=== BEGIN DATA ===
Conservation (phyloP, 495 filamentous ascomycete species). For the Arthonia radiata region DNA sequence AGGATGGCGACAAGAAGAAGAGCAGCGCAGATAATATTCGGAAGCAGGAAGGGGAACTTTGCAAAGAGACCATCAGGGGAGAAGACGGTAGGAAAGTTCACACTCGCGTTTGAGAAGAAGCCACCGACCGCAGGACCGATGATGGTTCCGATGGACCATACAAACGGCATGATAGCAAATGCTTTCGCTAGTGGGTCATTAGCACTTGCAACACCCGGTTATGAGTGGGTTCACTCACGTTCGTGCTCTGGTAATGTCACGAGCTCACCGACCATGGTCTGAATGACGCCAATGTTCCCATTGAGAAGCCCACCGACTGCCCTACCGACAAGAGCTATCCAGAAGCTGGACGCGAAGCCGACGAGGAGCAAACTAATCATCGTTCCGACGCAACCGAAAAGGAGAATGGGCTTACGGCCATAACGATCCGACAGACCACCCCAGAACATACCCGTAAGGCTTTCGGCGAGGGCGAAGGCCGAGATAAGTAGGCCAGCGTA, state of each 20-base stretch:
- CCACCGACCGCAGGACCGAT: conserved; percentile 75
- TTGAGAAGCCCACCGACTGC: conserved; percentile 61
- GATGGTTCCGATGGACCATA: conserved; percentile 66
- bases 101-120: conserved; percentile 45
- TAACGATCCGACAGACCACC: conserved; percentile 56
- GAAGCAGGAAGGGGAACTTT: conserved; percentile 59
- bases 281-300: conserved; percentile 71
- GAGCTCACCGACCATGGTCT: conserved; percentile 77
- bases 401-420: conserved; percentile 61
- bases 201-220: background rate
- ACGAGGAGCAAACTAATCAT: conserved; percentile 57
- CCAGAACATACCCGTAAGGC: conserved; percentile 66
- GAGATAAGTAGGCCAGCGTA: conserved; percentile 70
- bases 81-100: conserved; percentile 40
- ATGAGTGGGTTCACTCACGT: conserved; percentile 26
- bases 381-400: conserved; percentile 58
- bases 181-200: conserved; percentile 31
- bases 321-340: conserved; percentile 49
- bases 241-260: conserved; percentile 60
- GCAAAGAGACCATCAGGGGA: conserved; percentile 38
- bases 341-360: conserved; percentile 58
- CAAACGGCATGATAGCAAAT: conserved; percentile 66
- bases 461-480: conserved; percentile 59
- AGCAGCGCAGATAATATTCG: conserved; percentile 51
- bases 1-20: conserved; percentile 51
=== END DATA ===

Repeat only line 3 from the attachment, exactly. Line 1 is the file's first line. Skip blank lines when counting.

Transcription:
- TTGAGAAGCCCACCGACTGC: conserved; percentile 61